Making A Difference in Our County
We're working hard for the citizens we serve. Here are some examples of successful projects from the past year:
BRINGING THE FARM TO SCHOOLS
Madison County currently ranks No. 2 in state farm gate value, but like many counties across the state, there are opportunities to improve local farm partnerships with county nutrition programs and schools. Through the Feed My School for a Week program led by the Georgia Department of Agriculture, as well as educational and outreach efforts by Madison County Extension staff, local school nutrition programs are increasing their local sourcing of beef, pork, grain, fruits and vegetables. Every year that these initiatives have taken place, we have seen an increase in school lunch purchases, ranging from 1 percent to 5 percent at each school. More importantly, school nutrition staff members are aware of local options when choosing vendors for future food purchases. This could allow for more local support of agricultural production. Because of these efforts across the district, the Madison County School District has been recognized for the past two years with a Golden Radish Award, which is a statewide recognition of school districts’ farm-to-school education programs. In future years, plans are to expand local farm-to-school opportunities across the entire school district, which serves over 3,000 students each day.
4-H PROVIDES YOUTH WITH OPPORTUNITIES
In 2016, Madison County 4-H worked to make the best better by educating fifth- through 12th-grade students. County Extension staff worked with volunteers and a program development team on a variety of issues to better our students and cultivate science skills. Eleven youth and adults were trained to serve as science and healthy lifestyles instructors, which led to program coordination that impacted over 1,600 youth this past year. Fifty-two students created and presented portfolios for Project Achievement. Twelve students also participated in Teen Leader certifications, allowing them to teach others new skills in their project areas and other educational experiences. Madison County 4-H has a very productive after-school program, with certified volunteers and staff members leading science experiences, including consumer, horse, poultry and wildlife judging programs; Project S.A.F.E. (Shooting Awareness, Fun and Education) BB gun, rifle, shotgun and archery teams; Equestrian Drill Team;Horse Quiz Bowl; Challenge Bowl; and others. Six teams and 32 individuals have earned the opportunity to compete at higher levels, and participants received individual and team awards.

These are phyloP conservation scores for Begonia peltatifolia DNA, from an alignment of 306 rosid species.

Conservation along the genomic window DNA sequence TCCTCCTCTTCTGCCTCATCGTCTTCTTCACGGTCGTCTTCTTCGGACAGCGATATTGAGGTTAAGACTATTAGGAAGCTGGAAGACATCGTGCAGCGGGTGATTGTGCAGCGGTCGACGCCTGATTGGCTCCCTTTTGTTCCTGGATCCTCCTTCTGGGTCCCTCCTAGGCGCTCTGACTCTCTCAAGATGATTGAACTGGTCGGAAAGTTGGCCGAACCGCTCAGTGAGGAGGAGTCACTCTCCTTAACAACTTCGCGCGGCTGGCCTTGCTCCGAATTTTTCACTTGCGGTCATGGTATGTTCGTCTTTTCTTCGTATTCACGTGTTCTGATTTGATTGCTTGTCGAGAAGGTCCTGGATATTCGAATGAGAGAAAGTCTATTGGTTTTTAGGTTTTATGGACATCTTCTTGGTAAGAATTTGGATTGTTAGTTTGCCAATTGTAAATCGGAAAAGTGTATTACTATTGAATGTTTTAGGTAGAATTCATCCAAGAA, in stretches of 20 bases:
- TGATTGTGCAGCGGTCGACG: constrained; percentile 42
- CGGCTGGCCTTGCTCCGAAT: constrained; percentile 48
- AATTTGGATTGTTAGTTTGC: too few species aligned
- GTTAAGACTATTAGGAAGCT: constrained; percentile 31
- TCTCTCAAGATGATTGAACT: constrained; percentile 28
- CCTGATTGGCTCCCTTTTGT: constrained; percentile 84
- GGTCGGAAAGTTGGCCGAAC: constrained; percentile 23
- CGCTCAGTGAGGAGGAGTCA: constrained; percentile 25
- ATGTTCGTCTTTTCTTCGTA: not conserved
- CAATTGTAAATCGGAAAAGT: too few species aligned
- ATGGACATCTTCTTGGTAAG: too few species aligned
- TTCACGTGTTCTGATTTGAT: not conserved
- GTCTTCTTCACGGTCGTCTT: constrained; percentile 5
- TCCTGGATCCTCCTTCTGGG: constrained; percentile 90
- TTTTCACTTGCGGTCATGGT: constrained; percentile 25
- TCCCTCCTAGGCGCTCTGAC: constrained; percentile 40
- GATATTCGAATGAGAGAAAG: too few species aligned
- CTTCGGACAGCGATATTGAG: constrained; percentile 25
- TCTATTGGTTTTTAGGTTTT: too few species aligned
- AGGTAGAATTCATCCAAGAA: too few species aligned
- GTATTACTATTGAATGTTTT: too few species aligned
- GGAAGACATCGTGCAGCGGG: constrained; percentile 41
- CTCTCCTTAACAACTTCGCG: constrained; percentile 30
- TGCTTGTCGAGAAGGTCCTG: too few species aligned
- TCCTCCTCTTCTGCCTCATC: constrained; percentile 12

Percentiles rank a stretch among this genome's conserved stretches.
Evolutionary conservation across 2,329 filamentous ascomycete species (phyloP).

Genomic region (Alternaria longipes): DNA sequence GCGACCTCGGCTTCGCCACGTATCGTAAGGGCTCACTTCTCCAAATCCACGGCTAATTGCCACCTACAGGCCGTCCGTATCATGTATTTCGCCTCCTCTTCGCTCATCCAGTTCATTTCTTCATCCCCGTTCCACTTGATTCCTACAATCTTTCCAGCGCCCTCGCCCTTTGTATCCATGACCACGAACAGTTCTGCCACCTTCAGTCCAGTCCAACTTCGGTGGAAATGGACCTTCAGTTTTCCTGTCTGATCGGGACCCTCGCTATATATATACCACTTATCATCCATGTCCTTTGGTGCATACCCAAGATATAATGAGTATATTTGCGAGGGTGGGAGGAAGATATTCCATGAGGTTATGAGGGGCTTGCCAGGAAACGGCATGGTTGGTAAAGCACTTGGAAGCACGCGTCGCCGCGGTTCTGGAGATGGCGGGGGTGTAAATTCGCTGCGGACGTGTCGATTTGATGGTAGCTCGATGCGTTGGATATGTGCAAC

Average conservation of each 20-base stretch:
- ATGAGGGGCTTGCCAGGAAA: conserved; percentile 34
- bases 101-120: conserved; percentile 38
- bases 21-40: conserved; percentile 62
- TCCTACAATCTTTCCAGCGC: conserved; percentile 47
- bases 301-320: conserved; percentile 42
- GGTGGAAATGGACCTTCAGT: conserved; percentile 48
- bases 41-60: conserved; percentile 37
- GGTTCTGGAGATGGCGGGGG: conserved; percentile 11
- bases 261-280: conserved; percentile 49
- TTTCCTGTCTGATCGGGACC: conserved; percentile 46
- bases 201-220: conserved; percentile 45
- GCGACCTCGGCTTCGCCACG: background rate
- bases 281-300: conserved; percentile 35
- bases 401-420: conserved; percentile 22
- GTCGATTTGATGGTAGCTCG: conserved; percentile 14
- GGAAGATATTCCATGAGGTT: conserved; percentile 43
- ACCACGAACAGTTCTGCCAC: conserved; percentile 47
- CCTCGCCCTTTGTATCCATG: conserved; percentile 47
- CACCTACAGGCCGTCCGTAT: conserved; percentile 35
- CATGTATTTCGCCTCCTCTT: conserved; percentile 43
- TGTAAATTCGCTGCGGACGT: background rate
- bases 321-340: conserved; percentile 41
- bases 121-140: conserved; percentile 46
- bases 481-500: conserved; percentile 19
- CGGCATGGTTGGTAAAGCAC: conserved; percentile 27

IMPROVING SENIORS’ HEALTH
With a diabetes prevalence of 12 percent and an obesity rate of 32 percent, Madison County adults are less healthy than the Georgia state average. Knowledge on how to prevent and control health issues that occur over time, such as heart disease, diabetes and bone loss, is essential for being healthy and happy during senior years. The Madison County Family and Consumer Sciences Extension program provides monthly education on chronic disease prevention and control, senior wellness and nutrition to the Madison County Senior Center. In 2016, 12 Madison County seniors dedicated their efforts to living healthy lifestyles through the Walk Georgia program, and 14 others discussed diabetes, heart disease, bone health, the effects of these issues and how to control them. Seniors used the Madison County Recreation Department facilities for walking, enjoyed chair exercises for senior adults at the senior center twice monthly, and documented any physical activity progress they made at their own homes.University of Georgia Cooperative Extension is working hard for its constituents. The following are examples of our impact in the county over the past year.